In verses 15 through 19 of chapter 5, Paul writes, “But the free gift isn’t like the trespass. For if by the trespass of the one the many died, much more did the grace of God, and the gift by the grace of the one man, Jesus Christ, abound to the many. The gift is not as through one who sinned: for the judgment came by one to condemnation, but the free gift came of many trespasses to justification. For if by the trespass of the one, death reigned through the one; so much more will those who receive the abundance of grace and of the gift of righteousness reign in life through the one, Jesus Christ. So then as through one trespass, all men were condemned; even so through one act of righteousness, all men were justified to life. For as through the one man’s disobedience many were made sinners, even so through the obedience of the one, many will be made righteous.”

Paul writes that there is both a similarity and a contrast between the result of Adam’s action and that of Christ. The similarity is that their one action affected many people. Adam’s sin brought death to many. In the same way, Christ’s sacrifice has given life to many. The contrast is that the condemnation of death came after only one sin. However, Christ brought God’s gift of grace and justification after many trespasses.

From the time of Adam until now death has reigned. It is as if that one man controlled the destiny of the whole human race. From an earthly point of view it looks like death’s reign is absolute. As far as we can see, there is no exception to the fact that all die. Throughout history mankind has sought for something which will overcome death, or at least prolong life. The search has been in vain.

But now in Christ, a new factor has entered in. Death may reign over mankind, but Jesus reigns over death. He said, “...a time is coming when all who are in their graves will hear his voice and will come out...: (John 5:28-29 NIV) The death sentence we face because of what Adam did will be overturned.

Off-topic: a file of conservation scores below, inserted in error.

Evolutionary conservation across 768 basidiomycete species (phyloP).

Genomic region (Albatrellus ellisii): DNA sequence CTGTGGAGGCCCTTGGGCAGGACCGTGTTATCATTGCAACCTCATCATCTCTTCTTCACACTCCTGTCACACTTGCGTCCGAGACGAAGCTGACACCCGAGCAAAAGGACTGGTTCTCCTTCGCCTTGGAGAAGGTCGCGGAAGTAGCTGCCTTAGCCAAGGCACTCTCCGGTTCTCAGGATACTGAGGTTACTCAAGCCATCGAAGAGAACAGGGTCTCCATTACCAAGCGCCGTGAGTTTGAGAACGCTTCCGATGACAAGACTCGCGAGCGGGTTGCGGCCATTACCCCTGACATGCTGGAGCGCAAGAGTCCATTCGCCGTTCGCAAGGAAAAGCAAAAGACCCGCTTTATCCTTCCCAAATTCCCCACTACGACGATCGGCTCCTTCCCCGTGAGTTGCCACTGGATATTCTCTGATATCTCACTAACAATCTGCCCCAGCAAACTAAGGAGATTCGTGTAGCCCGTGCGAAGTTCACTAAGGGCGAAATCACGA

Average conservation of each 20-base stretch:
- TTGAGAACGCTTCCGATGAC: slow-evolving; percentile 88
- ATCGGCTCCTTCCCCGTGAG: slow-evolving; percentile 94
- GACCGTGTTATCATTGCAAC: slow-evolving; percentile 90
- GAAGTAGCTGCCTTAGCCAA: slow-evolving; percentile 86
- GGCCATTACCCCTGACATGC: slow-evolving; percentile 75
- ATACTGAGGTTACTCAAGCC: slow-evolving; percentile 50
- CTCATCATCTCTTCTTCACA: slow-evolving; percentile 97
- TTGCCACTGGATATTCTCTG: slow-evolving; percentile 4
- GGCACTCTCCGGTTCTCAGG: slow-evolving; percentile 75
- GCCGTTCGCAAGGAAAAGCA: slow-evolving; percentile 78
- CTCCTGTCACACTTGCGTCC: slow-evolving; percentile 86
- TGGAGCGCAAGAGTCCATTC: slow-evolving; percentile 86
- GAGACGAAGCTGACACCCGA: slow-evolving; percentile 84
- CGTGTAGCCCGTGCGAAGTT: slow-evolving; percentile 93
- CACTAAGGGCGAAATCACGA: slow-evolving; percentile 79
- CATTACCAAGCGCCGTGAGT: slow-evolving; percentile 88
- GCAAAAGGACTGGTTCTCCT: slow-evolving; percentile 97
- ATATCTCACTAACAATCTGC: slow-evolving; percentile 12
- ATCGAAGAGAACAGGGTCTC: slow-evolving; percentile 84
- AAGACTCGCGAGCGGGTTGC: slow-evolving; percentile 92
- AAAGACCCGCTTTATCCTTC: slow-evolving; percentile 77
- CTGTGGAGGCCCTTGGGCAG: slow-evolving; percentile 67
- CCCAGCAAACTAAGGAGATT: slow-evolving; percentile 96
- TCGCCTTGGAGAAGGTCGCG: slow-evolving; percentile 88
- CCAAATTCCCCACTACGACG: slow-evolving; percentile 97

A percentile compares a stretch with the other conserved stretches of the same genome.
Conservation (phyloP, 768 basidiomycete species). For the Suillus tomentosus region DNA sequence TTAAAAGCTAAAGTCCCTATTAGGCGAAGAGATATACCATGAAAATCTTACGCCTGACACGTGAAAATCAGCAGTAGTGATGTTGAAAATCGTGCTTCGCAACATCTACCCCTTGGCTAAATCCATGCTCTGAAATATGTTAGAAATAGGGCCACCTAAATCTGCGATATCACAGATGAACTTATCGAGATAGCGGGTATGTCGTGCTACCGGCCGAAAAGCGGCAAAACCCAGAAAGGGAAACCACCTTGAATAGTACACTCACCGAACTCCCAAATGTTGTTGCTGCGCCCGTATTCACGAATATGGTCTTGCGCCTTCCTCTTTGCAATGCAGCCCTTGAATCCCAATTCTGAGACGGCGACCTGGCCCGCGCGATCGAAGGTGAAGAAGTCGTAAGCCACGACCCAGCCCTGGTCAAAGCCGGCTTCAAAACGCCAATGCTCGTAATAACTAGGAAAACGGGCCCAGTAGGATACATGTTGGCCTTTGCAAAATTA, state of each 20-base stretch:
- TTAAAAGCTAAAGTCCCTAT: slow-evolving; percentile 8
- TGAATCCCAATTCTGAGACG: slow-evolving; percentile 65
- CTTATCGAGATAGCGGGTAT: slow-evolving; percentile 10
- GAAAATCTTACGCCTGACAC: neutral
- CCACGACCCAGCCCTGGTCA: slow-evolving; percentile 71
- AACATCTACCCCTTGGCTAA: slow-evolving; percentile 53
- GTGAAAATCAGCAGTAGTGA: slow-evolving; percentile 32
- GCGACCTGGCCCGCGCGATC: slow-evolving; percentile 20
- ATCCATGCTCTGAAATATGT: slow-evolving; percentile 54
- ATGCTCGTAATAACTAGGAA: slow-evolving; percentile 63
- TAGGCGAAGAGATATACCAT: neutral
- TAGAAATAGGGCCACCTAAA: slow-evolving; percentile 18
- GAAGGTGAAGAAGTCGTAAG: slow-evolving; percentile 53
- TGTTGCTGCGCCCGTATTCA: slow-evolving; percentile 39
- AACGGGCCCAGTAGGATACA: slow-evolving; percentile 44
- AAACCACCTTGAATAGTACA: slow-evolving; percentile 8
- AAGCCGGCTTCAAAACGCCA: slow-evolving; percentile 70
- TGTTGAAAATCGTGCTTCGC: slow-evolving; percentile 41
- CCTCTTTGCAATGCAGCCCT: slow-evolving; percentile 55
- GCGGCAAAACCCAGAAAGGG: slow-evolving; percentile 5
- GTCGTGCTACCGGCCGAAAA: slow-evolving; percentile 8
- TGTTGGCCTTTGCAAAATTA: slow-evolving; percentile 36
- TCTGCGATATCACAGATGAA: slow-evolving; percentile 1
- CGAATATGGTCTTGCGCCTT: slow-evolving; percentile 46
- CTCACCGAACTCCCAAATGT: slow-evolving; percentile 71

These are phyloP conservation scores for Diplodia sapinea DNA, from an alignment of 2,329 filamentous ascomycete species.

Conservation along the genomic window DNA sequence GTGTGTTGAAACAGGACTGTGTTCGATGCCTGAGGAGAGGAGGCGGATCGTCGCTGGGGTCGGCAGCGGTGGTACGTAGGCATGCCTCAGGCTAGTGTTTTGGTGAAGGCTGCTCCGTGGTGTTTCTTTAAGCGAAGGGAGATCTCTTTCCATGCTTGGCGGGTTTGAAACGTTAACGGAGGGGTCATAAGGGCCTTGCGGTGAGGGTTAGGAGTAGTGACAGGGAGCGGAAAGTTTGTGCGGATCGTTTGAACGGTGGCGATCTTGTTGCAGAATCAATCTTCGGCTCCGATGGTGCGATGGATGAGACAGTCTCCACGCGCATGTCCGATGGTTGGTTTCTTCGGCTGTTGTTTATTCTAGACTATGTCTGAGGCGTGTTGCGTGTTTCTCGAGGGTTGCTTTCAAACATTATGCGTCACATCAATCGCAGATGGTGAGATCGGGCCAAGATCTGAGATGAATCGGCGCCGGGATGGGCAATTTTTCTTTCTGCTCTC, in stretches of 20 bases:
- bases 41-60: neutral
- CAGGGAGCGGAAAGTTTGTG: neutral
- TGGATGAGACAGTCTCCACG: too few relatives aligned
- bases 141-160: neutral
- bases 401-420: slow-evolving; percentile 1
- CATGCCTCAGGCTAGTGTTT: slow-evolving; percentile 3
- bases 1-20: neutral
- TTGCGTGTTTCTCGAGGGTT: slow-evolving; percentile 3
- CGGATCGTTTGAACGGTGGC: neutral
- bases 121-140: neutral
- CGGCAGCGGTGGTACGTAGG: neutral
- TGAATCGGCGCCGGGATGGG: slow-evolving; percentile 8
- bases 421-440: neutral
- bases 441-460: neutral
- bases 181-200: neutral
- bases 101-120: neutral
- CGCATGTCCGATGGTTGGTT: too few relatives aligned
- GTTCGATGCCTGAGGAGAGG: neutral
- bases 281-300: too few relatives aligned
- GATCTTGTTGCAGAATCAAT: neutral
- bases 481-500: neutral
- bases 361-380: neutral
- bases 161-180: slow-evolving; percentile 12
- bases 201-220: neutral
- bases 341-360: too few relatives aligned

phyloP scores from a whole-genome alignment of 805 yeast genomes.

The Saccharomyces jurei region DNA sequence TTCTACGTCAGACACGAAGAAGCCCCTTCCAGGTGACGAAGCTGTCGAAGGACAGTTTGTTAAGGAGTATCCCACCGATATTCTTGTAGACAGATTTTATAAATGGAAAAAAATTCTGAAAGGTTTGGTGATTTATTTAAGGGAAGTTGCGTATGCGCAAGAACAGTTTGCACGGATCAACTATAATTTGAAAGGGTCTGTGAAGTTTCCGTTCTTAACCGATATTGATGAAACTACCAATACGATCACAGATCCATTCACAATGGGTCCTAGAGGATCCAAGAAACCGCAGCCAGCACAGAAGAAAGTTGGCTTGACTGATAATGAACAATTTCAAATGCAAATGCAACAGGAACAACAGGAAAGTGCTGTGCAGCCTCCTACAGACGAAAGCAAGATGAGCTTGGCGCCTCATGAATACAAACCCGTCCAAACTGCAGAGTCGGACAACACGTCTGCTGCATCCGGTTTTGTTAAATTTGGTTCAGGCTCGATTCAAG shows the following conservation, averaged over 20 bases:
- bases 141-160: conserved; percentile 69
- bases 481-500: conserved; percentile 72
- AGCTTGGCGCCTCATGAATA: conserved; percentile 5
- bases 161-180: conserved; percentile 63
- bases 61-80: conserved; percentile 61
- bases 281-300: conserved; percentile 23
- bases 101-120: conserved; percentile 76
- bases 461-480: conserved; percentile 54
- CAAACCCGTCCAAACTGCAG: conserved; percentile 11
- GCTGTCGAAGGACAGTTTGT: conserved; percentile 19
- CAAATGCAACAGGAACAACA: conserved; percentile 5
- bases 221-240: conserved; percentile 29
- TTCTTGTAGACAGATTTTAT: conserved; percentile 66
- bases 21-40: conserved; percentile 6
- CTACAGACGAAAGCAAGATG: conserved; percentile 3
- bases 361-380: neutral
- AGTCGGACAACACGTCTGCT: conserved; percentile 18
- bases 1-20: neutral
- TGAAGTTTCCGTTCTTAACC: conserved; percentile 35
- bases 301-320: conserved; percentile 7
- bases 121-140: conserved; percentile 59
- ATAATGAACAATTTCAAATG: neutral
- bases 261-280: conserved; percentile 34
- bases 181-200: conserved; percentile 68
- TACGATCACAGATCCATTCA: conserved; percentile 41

There is another sense in which Christ has broken death’s grip, If we accept God’s gift of grace we will reign in life. In other words, we can have victory over death. One of the reasons Jesus came was to, “ those who all their lives were held in slavery by their fear of death.” (Hebrews 2:15 NIV)

In Christ we can have victory over death not only in this life, but also in the one to come. In reference to the resurrection, Paul writes in another place, “When the perishable has been clothed with the imperishable, and the mortal with immortality, then the saying that is written will come true: “Death has been swallowed up in victory.” “Where, O death is your victory? Where, O death is your sting?” The sting of death is sin, and the power of sin is the law. But thanks be to God! He gives us the victory through our Lord Jesus Christ.” (1 Corinthians 15:54-57 NIV)

One sin brought condemnation to us all. One act of righteousness brought life to us all. Have you accepted God’s gift of life?

Though, by giving us life, Christ has done away with the injustice that we die as a consequence of Adam’s sin, we still must face the consequences of our own sin. Though we do not deserve to die because of what Adam did, we certainly do deserve to die because of we have done. If you would like to know more about how we can pay our penalty, then be sure to listen to our next program.